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New countertops in a kitchen or bathroom can add value to a home and offer a face-lift to rooms looking shabby from typical wear and tear. Tile and prefabricated laminate are the most user-friendly do it yourself countertops for home installers. Granite, metal, concrete, and slate countertops are difficult to install and should be handled by professionals.
Laminate do it yourself countertops are the most cost-effective type, and offer fair durability and an attractive appearance. Prefabricated laminate, called postform, is designed for the installation of do it yourself countertops and can be purchased from most home improvement centers and kitchen suppliers. Installing postform requires the use of a saber saw, but can make a good alternative to more expensive, professionally installed counters.
Postform do it yourself countertops come with a pre-attached backsplash, plus a sheet of laminate that starts on the top of the backsplash and continues to the counter’s front edge, which is rounded. Some of these counters come with precut miters and squared ends. These types of countertops come in a variety of lengths, but if the room’s cabinets require a non-standard size, a custom order might be necessary.
There are drawbacks to laminate countertops. Many are fairly durable, but only to a point. It is possible to damage them easily with cooking utensils and kitchenware. They tend to last a shorter period of time in good condition than other choices like tile or granite. Additionally, once a large section of the laminate countertop is severely damaged, the entire section, and often the entire countertop, must be replaced.
Installing ceramic tiles is another method for do it yourself countertops. They are not only durable, but can come in many styles, shapes, and colors. While these types of countertops are installed with grout, which can be a nuisance, they are moisture and heat resistant, and generally lend themselves well to easy clean up.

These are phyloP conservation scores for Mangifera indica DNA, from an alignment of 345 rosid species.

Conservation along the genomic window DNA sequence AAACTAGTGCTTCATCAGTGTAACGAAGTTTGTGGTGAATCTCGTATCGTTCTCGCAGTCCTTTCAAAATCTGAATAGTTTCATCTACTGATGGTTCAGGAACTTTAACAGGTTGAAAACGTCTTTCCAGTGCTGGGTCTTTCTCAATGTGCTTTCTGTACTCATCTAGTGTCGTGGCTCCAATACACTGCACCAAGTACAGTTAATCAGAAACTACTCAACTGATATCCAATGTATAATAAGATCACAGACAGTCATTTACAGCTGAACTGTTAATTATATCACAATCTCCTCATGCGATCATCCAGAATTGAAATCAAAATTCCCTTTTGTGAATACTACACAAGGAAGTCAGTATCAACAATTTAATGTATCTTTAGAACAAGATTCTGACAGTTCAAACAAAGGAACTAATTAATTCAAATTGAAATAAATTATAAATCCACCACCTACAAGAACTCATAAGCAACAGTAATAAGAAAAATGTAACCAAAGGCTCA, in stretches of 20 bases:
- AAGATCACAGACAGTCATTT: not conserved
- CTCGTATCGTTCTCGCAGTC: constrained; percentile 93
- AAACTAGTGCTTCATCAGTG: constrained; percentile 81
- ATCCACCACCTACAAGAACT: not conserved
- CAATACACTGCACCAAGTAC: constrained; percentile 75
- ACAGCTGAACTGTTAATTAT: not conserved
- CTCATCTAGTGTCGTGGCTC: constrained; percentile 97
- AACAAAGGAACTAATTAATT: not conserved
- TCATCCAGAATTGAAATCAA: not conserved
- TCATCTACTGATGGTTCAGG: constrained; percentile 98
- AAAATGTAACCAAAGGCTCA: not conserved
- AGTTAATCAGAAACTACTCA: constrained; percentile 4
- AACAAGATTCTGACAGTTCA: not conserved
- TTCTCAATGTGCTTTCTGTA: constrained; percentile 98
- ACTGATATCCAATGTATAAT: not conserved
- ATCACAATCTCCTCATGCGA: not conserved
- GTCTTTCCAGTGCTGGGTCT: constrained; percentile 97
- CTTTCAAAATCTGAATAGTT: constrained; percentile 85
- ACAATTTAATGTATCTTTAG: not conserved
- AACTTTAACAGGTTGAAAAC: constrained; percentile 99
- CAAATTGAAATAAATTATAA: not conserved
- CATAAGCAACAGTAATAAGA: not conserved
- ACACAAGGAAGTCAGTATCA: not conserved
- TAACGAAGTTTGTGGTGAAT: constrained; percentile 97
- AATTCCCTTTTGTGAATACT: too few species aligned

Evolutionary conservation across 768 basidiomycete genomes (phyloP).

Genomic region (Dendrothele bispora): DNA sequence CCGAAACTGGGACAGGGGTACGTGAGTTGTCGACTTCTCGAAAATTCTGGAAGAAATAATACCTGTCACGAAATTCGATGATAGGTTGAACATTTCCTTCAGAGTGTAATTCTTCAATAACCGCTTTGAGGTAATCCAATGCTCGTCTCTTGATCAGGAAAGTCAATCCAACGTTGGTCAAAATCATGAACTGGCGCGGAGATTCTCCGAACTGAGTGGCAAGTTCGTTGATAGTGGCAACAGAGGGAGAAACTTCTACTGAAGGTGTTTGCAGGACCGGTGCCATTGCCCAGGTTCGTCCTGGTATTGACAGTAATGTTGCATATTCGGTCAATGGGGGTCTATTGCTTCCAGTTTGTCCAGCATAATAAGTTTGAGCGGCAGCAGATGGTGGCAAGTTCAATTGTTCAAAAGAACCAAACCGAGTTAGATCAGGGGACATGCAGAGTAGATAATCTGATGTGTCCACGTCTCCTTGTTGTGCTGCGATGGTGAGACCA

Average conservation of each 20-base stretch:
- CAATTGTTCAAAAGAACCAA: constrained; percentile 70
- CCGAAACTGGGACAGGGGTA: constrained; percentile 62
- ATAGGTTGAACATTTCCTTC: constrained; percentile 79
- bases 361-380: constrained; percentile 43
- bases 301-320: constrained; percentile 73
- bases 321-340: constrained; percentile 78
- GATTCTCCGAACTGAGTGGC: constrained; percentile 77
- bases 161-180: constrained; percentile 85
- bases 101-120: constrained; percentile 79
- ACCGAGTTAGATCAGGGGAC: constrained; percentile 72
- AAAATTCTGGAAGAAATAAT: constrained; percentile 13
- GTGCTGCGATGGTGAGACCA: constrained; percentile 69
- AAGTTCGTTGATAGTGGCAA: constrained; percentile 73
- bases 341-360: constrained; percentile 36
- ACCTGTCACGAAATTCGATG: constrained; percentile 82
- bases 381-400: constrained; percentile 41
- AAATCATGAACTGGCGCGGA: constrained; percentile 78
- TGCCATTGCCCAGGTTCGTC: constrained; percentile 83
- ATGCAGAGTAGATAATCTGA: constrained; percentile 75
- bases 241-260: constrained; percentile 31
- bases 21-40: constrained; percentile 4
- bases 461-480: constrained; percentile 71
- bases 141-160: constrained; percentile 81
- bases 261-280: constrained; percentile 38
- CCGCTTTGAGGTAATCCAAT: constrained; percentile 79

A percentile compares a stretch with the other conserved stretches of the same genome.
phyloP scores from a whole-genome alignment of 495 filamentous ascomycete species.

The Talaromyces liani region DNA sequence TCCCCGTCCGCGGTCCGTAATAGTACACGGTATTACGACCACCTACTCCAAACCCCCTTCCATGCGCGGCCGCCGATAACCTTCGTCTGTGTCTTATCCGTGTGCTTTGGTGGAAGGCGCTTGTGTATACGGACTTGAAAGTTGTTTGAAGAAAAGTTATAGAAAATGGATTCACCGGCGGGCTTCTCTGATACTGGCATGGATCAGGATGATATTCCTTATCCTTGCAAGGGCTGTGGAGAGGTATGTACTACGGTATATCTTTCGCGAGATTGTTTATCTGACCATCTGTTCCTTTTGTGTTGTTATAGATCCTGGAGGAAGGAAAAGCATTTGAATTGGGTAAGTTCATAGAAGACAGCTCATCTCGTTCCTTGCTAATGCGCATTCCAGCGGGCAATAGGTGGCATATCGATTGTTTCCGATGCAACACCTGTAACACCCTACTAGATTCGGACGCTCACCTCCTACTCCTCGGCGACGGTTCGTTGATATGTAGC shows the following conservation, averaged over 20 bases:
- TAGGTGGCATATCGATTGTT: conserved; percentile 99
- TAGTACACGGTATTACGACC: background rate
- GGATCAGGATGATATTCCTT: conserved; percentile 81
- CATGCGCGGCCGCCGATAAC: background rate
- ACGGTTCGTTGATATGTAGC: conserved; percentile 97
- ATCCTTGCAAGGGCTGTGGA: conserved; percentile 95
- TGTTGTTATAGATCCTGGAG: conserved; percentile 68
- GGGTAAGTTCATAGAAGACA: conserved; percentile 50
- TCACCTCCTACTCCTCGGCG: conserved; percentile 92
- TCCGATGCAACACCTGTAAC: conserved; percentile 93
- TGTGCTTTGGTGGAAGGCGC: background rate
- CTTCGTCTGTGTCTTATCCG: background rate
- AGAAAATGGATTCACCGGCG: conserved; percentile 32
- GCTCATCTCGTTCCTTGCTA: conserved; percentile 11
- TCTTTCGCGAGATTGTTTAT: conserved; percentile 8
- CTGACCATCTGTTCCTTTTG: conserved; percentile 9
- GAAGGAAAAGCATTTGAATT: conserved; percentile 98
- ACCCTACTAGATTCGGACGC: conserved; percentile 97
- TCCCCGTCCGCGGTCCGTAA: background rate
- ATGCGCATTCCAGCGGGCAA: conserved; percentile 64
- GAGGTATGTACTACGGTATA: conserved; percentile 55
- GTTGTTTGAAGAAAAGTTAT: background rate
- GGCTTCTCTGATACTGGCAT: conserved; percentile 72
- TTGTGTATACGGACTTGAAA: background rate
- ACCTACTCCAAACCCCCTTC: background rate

Countertops of this type are permanently installed with mortar and grout, but can be inexpensive projects for home installers when compared to counters installed by professionals. Most ceramic tiles are either glazed, quarry, mosaic, or stone. It is important to choose a style, color, and material that will achieve the desired look when finished. Often, a single tile sample viewed at the home center, does not add to the homeowner’s desired overall affect. For example, very small tiles require more grout lines, and larger tiles lend themselves better to floor applications. Midsize tiles tend to be ideal for countertops. When reviewing samples, lay out several tiles together to see check the overall appearance.
While ceramic tile do it yourself countertops are more durable than laminate, they can suffer damage. The upside to this is that individual tiles and grout lines can be replaced with a minimum of effort. The tile surface can crack from wear and tear, and the grout can shift and chip, especially if installed incorrectly. Often, after several years of excellent condition, grout begins to break down, and must be replaced. And, if grout is not properly sealed, it is very easily to stain, which may require regular, high-maintenance cleaning.
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